How many Naloxone Kits?

OHSA does not specifically require an employer to provide more than one naloxone kit in their workplace. However, OHSA requires an employer to take every precaution reasonable in the circumstances for the protection of a worker.

Therefore, depending on the size of the employer's work location where there is the required risk, or depending on the number of workers who perform work for the employer and who are at risk, the employer may determine that multiple naloxone kits are necessary in their workplace as a reasonable precaution to protect their workers.

Employee training & maintaining Naloxone Kits

An employer who is required to provide a naloxone kit in their workplace is responsible for maintaining it in good condition. Regulation 559/22 under OHSA specifies the contents of a naloxone kit and how to maintain it. For instance, naloxone has an expiry date and if the naloxone in the workplace is expired, it must be replaced.

Employers are also required to post the names and workplace locations of the workers who are in charge of the naloxone kit and who have received the required training. This information is to be posted in a conspicuous place close to the naloxone kit, where that information is most likely to come to the attention of other workers.

Workers who are in charge of administering naloxone do not necessarily have to be aware of all details relating to the worker who may be at risk (they may only need to know that there is a risk such that they are prepared to respond as needed). Employers must still respect the privacy of their workers' personal health information and only disclose the information that is necessary to comply with the naloxone requirements and take every precaution reasonable in the circumstances for the protection of their workers.

If an employer is required to provide a naloxone kit in the workplace, it must also ensure that, at any time there are workers in the workplace, the naloxone kit is in the charge of a worker who (a) works in the vicinity of the kit, and (b) has received the required training. There is no requirement to use a specific training provider, but it is the employer's responsibility to ensure that any workers who are in charge of the naloxone kit can safely administer naloxone in the workplace.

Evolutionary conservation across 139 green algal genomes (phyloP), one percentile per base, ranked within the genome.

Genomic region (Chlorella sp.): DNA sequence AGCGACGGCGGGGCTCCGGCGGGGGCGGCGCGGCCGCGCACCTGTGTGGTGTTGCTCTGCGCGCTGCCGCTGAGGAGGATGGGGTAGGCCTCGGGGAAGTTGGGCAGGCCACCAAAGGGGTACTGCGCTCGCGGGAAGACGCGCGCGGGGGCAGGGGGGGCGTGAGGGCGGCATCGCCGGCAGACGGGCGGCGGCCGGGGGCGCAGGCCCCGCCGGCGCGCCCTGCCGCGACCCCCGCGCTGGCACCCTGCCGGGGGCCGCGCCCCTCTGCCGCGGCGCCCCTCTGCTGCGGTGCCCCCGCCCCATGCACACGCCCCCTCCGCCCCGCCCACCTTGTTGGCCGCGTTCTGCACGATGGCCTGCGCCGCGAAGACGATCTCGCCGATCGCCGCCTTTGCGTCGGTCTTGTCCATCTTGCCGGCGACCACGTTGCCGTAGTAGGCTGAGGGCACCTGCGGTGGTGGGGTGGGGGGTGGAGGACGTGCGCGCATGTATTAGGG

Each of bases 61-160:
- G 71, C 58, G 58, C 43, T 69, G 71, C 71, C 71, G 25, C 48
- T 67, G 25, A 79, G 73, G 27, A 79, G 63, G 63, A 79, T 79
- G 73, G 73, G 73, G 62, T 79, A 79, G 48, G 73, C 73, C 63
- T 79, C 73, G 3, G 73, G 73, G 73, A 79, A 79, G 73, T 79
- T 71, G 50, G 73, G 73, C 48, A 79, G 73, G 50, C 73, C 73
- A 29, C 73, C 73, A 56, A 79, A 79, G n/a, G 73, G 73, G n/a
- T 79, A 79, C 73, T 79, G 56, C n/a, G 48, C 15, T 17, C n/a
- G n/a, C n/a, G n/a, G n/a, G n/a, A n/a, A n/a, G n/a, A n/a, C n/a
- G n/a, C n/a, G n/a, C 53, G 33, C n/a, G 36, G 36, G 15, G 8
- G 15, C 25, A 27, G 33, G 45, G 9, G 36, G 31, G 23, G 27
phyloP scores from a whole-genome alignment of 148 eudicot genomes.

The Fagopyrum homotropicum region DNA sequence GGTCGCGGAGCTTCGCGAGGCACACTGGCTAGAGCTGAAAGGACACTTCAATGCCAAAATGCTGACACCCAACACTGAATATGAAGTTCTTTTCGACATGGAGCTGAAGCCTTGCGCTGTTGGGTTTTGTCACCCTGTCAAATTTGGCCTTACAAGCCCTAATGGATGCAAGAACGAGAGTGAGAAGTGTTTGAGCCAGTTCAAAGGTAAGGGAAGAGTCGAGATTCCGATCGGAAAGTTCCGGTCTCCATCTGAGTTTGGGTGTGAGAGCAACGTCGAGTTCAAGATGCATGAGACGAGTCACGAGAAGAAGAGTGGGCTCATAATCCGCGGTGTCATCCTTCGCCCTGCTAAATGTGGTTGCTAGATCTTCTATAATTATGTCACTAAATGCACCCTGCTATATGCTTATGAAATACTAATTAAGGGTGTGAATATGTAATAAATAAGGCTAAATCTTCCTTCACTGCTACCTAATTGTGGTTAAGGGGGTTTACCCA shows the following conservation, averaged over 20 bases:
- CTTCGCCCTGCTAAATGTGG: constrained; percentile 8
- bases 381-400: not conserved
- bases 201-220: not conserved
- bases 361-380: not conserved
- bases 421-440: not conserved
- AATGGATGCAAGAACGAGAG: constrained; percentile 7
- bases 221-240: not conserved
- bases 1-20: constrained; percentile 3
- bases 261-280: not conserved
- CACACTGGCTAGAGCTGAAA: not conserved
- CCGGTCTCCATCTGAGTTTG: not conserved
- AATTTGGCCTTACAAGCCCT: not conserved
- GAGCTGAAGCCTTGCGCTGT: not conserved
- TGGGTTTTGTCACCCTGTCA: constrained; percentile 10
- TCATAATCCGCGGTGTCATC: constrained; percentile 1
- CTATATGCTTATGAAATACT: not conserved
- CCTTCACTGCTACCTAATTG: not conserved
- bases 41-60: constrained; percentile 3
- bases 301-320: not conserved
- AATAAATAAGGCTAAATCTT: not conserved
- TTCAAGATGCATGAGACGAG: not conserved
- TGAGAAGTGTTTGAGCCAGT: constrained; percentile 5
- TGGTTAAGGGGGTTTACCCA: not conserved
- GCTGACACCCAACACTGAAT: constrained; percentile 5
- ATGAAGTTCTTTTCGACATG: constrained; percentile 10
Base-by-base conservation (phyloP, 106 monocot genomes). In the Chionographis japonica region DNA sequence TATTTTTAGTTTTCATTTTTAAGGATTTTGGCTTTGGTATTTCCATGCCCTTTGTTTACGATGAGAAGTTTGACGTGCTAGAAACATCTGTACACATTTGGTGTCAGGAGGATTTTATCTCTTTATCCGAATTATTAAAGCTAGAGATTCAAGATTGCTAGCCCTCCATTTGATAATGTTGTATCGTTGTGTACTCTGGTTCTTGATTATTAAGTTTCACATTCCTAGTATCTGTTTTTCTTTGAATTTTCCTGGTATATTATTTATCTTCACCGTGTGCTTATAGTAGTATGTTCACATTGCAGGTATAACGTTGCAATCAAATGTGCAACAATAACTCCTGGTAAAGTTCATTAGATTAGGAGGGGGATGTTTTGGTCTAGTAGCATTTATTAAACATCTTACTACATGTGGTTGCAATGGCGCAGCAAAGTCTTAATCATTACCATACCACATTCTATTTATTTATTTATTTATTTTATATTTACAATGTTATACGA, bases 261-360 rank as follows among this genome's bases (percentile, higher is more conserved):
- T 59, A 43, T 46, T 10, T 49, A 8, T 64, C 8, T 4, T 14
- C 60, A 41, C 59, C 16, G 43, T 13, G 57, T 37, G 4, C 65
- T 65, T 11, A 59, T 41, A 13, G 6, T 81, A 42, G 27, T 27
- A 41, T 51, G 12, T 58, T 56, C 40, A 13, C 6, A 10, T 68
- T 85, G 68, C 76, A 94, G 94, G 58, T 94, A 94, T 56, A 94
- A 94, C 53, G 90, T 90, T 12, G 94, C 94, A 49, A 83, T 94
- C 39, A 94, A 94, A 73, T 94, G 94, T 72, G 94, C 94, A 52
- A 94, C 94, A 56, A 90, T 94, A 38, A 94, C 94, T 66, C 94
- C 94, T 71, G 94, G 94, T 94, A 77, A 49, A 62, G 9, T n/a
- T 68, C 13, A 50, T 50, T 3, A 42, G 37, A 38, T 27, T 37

Regardless of the presence of a naloxone kit in the workplace, if a worker falls unconscious in the workplace the employer must call 911, regardless of any potential administration of naloxone.

Additional Gowling WLG insight

While there are still some outstanding questions that the new OHSA amendments do not appear to address, e.g. how many workers must be trained on administering naloxone when the required risk is present, the Government of Ontario continues to update its materials.

Once an employer has identified that the required risk is present and naloxone must be available at the workplace, it is important to note that in most circumstances, the Good Samaritan Act, 2001 will likely protect workers (and employers) from liability where a worker voluntarily administers naloxone at the workplace in an emergency involving a suspected opioid overdose. The Good Samaritan Act, 2001 generally allows people (trained or not) to use naloxone in the event of an emergency (unless they cause damage through "gross negligence"). The standard of care to determine gross negligence depends on the person's training, this will be more important for health care professionals. A lay person acting reasonably will likely be protected under the Good Samaritan Act, 2001 when they are attempting to help, again based on their training and experience.

If you need any assistance determining your obligations under OHSA with respect to naloxone, contact one of your trusted Gowling WLG Employment, Labour and Equalities lawyer.

NOT LEGAL ADVICE. Information made available on this website in any form is for information purposes only. It is not, and should not be taken as, legal advice. You should not rely on, or take or fail to take any action based upon this information. Never disregard professional legal advice or delay in seeking legal advice because of something you have read on this website. Gowling WLG professionals will be pleased to discuss resolutions to specific legal concerns you may have.